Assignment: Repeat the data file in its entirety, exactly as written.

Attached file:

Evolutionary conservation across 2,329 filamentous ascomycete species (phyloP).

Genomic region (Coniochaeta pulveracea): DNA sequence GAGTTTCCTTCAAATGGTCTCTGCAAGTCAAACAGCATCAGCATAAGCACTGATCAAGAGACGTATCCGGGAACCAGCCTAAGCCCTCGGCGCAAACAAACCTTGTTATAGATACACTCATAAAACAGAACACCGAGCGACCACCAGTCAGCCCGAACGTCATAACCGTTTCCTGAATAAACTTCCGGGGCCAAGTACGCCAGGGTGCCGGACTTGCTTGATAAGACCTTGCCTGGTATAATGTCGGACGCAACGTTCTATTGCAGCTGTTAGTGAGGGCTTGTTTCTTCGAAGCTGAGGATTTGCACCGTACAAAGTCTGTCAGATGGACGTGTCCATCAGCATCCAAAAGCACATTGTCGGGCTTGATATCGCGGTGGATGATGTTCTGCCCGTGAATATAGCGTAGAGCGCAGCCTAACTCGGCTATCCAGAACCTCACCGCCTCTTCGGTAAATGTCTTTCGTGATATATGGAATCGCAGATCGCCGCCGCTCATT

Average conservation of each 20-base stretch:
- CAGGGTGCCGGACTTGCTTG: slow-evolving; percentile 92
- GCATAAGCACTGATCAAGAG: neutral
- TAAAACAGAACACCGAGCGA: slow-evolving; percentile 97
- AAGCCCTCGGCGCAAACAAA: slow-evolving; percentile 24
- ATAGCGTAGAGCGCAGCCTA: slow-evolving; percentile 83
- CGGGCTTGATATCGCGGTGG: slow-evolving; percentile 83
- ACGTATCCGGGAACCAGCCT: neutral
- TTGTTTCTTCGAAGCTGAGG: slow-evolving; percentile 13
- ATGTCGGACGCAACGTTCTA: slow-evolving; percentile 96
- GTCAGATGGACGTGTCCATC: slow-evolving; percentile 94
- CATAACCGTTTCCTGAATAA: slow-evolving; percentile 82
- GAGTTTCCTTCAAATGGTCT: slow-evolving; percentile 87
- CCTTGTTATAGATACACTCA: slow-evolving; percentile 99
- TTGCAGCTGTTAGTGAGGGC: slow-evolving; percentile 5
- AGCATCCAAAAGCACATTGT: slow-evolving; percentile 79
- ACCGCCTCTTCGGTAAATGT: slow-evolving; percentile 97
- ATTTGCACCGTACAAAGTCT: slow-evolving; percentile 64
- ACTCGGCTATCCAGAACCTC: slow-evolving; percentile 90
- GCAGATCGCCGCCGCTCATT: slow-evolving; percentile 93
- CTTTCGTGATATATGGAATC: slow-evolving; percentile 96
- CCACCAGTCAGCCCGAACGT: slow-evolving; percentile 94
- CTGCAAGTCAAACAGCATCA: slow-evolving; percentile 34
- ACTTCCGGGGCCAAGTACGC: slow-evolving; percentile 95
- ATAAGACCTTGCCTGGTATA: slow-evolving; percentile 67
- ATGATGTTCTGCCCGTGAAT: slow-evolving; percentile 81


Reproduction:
Evolutionary conservation across 2,329 filamentous ascomycete species (phyloP).

Genomic region (Coniochaeta pulveracea): DNA sequence GAGTTTCCTTCAAATGGTCTCTGCAAGTCAAACAGCATCAGCATAAGCACTGATCAAGAGACGTATCCGGGAACCAGCCTAAGCCCTCGGCGCAAACAAACCTTGTTATAGATACACTCATAAAACAGAACACCGAGCGACCACCAGTCAGCCCGAACGTCATAACCGTTTCCTGAATAAACTTCCGGGGCCAAGTACGCCAGGGTGCCGGACTTGCTTGATAAGACCTTGCCTGGTATAATGTCGGACGCAACGTTCTATTGCAGCTGTTAGTGAGGGCTTGTTTCTTCGAAGCTGAGGATTTGCACCGTACAAAGTCTGTCAGATGGACGTGTCCATCAGCATCCAAAAGCACATTGTCGGGCTTGATATCGCGGTGGATGATGTTCTGCCCGTGAATATAGCGTAGAGCGCAGCCTAACTCGGCTATCCAGAACCTCACCGCCTCTTCGGTAAATGTCTTTCGTGATATATGGAATCGCAGATCGCCGCCGCTCATT

Average conservation of each 20-base stretch:
- CAGGGTGCCGGACTTGCTTG: slow-evolving; percentile 92
- GCATAAGCACTGATCAAGAG: neutral
- TAAAACAGAACACCGAGCGA: slow-evolving; percentile 97
- AAGCCCTCGGCGCAAACAAA: slow-evolving; percentile 24
- ATAGCGTAGAGCGCAGCCTA: slow-evolving; percentile 83
- CGGGCTTGATATCGCGGTGG: slow-evolving; percentile 83
- ACGTATCCGGGAACCAGCCT: neutral
- TTGTTTCTTCGAAGCTGAGG: slow-evolving; percentile 13
- ATGTCGGACGCAACGTTCTA: slow-evolving; percentile 96
- GTCAGATGGACGTGTCCATC: slow-evolving; percentile 94
- CATAACCGTTTCCTGAATAA: slow-evolving; percentile 82
- GAGTTTCCTTCAAATGGTCT: slow-evolving; percentile 87
- CCTTGTTATAGATACACTCA: slow-evolving; percentile 99
- TTGCAGCTGTTAGTGAGGGC: slow-evolving; percentile 5
- AGCATCCAAAAGCACATTGT: slow-evolving; percentile 79
- ACCGCCTCTTCGGTAAATGT: slow-evolving; percentile 97
- ATTTGCACCGTACAAAGTCT: slow-evolving; percentile 64
- ACTCGGCTATCCAGAACCTC: slow-evolving; percentile 90
- GCAGATCGCCGCCGCTCATT: slow-evolving; percentile 93
- CTTTCGTGATATATGGAATC: slow-evolving; percentile 96
- CCACCAGTCAGCCCGAACGT: slow-evolving; percentile 94
- CTGCAAGTCAAACAGCATCA: slow-evolving; percentile 34
- ACTTCCGGGGCCAAGTACGC: slow-evolving; percentile 95
- ATAAGACCTTGCCTGGTATA: slow-evolving; percentile 67
- ATGATGTTCTGCCCGTGAAT: slow-evolving; percentile 81